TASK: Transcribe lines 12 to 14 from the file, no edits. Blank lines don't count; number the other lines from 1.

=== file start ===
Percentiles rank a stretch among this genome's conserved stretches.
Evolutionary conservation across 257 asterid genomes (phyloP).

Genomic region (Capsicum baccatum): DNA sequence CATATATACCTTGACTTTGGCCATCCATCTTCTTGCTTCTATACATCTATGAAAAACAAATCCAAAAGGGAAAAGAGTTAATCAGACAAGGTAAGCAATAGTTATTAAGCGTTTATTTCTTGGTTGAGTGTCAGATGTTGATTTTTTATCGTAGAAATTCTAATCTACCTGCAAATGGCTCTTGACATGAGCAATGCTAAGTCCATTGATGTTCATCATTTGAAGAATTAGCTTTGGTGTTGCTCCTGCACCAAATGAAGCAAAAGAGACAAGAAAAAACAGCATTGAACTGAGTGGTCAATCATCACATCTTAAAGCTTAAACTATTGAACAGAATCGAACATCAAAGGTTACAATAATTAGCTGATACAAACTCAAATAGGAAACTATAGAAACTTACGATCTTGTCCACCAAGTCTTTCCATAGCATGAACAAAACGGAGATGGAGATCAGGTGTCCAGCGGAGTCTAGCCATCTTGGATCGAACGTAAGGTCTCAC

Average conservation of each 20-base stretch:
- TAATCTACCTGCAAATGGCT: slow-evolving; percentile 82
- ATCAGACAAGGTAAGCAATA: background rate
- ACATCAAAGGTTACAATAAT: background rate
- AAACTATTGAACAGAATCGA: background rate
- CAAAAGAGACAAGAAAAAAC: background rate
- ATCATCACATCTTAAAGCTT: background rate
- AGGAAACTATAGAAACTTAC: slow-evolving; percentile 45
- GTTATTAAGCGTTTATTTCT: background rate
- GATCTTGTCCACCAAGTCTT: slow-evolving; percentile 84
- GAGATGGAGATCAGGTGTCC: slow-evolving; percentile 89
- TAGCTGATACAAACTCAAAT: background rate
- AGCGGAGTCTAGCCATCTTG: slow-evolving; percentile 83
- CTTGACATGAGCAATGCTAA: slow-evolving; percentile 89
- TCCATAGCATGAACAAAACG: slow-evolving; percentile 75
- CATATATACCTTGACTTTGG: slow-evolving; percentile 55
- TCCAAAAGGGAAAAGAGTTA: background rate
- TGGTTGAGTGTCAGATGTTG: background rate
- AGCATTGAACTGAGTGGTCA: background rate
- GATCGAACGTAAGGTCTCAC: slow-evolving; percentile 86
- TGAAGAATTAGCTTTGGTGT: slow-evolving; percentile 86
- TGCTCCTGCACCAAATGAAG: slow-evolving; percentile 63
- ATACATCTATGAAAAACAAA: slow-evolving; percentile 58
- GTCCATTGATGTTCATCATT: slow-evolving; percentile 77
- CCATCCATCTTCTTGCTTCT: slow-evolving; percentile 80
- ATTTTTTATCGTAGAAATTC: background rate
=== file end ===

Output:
- GTTATTAAGCGTTTATTTCT: background rate
- GATCTTGTCCACCAAGTCTT: slow-evolving; percentile 84
- GAGATGGAGATCAGGTGTCC: slow-evolving; percentile 89